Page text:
In mid-February 2005, as the rebuilding continued, the Samoan Saints felt they witnessed another manifestation of divine blessings. Hurricane Olaf storm, was heading directly for Samoa. Bill Naylor followed the progress of the storm using the U.S. Navy’s Web site. “As we tracked the storm and as we saw the fierceness of the 120 mph winds accompanying it,” he recalled, “we were very concerned not only for the temple, but the island in general.” The temple only had a temporary roof because materials for the permanent copper roof had not yet arrived, making it watertight but not wind resistant. Forecasters anticipated a storm surge, widespread flash flooding, and “extensive infrastructure damage” as the storm reached category 5 status. Workmen boarded up windows of nearby Church buildings, but windows in the temple were still open and were too large for this to be done. When Olaf got closer to the island, with winds of about fifty miles per hour hitting the temple, it abruptly veered so Apia was spared the main brunt of its force. “It was an absolute miracle to us,” Brother Naylor reflected. “We felt that the hand of the Lord was simply manifest in what happened there.”[11]

The 18,691-square-foot structure was completed and opened to the public August 3, 2005. Visitors admired the beauty of the new temple which already had come to be called the “Pearl of the Pacific.” This quality reflected the standard required by construction supervisor Naylor, who insisted, “Perfect is good enough!” [12] The rebuilt temple was dedicated on September 4, 2005, once again by President Hinckley:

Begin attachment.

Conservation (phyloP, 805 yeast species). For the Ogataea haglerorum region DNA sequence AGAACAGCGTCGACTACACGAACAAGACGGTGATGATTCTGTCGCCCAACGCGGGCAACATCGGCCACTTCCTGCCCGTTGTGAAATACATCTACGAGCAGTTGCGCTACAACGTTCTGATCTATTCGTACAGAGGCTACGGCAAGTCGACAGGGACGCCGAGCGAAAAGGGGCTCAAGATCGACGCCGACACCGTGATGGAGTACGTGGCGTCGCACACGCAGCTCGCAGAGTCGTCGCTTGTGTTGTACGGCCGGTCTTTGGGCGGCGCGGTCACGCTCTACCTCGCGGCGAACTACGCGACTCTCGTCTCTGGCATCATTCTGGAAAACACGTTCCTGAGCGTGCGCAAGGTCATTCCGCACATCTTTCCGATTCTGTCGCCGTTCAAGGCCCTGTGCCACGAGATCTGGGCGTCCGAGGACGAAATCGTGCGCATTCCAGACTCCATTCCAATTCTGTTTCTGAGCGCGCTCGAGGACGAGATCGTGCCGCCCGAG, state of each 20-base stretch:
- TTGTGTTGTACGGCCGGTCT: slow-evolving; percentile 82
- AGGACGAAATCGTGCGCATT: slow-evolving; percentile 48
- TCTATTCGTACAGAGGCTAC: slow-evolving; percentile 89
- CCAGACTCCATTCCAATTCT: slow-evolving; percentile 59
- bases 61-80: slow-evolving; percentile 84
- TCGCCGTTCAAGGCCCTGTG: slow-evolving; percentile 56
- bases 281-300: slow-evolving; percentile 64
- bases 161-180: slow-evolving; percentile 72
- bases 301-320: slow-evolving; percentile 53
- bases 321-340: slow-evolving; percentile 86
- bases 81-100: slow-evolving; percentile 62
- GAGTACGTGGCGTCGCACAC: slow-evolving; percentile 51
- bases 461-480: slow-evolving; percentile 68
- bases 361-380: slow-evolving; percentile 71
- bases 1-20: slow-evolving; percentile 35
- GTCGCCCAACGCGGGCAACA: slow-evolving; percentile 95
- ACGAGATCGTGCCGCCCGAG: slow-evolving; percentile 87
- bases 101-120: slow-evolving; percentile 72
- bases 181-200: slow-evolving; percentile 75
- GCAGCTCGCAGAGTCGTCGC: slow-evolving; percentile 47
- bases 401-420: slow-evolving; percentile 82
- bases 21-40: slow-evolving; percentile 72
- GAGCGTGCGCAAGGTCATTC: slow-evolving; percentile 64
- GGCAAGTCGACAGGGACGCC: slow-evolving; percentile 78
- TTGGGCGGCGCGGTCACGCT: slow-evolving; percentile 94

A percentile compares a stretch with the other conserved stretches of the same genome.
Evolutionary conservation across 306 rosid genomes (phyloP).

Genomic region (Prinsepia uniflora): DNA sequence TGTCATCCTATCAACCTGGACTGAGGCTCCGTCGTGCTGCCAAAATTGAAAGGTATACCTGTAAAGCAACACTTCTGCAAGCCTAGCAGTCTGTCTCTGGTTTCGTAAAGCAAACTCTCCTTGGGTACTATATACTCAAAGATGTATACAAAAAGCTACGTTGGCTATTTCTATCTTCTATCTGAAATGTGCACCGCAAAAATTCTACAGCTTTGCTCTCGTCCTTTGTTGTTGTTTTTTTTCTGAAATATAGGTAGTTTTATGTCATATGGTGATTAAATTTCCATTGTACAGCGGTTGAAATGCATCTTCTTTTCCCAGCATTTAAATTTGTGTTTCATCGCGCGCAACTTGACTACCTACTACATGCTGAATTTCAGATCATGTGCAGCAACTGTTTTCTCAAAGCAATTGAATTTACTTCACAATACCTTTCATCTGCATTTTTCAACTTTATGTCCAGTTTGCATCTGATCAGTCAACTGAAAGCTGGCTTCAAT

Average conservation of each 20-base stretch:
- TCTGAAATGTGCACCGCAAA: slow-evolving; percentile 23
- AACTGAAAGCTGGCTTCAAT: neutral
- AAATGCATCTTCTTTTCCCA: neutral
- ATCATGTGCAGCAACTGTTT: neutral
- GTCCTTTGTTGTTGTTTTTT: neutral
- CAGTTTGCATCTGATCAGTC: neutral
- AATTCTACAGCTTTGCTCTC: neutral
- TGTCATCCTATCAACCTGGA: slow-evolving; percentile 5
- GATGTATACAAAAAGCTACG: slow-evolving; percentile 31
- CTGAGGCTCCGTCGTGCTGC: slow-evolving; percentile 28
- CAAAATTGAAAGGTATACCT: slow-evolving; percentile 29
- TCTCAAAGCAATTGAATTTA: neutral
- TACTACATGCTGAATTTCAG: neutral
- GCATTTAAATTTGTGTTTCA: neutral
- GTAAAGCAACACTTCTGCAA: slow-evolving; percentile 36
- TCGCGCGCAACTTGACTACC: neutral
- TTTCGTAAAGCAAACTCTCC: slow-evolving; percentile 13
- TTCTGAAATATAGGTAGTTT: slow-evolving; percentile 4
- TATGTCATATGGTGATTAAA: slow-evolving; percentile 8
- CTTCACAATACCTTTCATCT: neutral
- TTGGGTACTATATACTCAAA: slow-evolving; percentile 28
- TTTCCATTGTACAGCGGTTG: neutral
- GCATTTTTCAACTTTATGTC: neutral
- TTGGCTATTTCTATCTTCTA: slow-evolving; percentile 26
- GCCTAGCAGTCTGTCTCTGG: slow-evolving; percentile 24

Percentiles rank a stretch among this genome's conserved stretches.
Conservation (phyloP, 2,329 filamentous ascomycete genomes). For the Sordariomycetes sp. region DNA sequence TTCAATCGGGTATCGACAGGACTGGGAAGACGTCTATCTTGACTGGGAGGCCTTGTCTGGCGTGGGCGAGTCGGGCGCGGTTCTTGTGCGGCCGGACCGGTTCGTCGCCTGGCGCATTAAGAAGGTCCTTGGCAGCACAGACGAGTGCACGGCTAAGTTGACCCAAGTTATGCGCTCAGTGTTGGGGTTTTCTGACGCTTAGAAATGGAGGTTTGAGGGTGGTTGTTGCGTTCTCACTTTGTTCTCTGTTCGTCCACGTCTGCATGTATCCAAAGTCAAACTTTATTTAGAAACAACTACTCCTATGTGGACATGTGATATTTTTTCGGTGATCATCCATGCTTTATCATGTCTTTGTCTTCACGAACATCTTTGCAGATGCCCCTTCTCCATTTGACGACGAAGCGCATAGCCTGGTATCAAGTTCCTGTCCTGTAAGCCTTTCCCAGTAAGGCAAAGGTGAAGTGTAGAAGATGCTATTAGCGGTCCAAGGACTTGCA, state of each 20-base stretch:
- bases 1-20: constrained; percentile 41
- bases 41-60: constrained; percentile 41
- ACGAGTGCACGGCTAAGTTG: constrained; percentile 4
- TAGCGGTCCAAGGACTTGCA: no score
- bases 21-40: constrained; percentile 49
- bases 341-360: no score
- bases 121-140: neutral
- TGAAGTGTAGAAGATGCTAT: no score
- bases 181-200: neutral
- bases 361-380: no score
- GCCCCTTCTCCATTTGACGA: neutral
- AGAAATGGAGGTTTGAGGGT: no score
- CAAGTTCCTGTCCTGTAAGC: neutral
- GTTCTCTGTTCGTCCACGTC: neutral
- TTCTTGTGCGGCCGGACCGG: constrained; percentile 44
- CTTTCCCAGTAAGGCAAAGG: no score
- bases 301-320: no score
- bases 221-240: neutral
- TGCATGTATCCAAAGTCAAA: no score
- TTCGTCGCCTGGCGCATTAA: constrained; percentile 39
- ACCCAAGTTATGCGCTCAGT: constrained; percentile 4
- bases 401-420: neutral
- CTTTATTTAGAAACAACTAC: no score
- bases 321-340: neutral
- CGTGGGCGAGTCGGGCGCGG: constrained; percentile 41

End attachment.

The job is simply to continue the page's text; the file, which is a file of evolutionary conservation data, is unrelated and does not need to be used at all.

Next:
We rejoice in the knowledge that there is again in these favored islands of Samoa a sacred house. . . . Twenty-two years ago we here dedicated to Thee and Thy Son a sacred structure as a house of the Lord. In the course of renovation, that structure was destroyed by fire, only the second temple built by Thy people to be so destroyed. . . .This new and beautiful structure has been raised on this sacred ground. It is magnificent in all of its elements. And now, in the name of Jesus Christ and in the authority of the holy priesthood in us vested, we dedicate to Thee and to Thy Beloved Son this, the Apia Samoa Temple. . . . We pray, Father, that all who look upon this structure may recognize its sacred nature and be constrained in their hearts to acknowledge it as Thy holy house.[13]

Speaking of the new temple, Dale Wagstaff, a missionary assigned to work with the temples in the Pacific, wrote: “It is very beautiful and so distinctive. It gives me the feeling of approaching the throne of God even when walking through the massive columns approaching the front door.”[14] Wagstaff, who had been an eyewitness to the 2003 destruction, recalled how “during the fire there was first disbelief, then fear and shock with great sadness, followed later with great joy beyond expression.”[15]


[1] Brigham Young, in Journal of Discourses (London: Latter-Day Saints’ Book Depot, 1865), 10:254.

[2] “In Samoa: ‘Promises unto Isles,’” Church News, August 14, 1983, 4–5.

[3] Don F. Colvin, “The Fate of the Temple,” in Nauvoo Temple: A Story of Faith (American Fork, UT: Covenant Communications, 2002), 253–88.

[4] Janice F. Demille, St. George Temple: First 100 Years (Hurricane, UT: Homestead Publishers, 1977), 88.

[5] Nolan P. Olsen, Logan Temple: The First 100 Years (Logan, UT: the author, 1978), 176–77.

[6] “Detonation of Plastic Explosive Damages Front Door of Salt Lake Temple,” Church News, November 17, 1962, 4.

[7] “California Earthquake Damages Chapels, Members’ Homes,” Ensign, March 1994, 74–75.

[8] Dallin H. Oaks, “Miracles,” Ensign, June 2001, 14–16.

[9] “Among the Polynesians,” Improvement Era, November 1948, 756.

[10] “Temple Planned for Samoa,” Church News, October 15, 1977, 3; “Peaceful Island Setting to Surround Unique New Temple,” Church News, June 3, 1978, 4.

[11] “Peaceful Island Setting to Surround Unique New Temple,” 4, 9.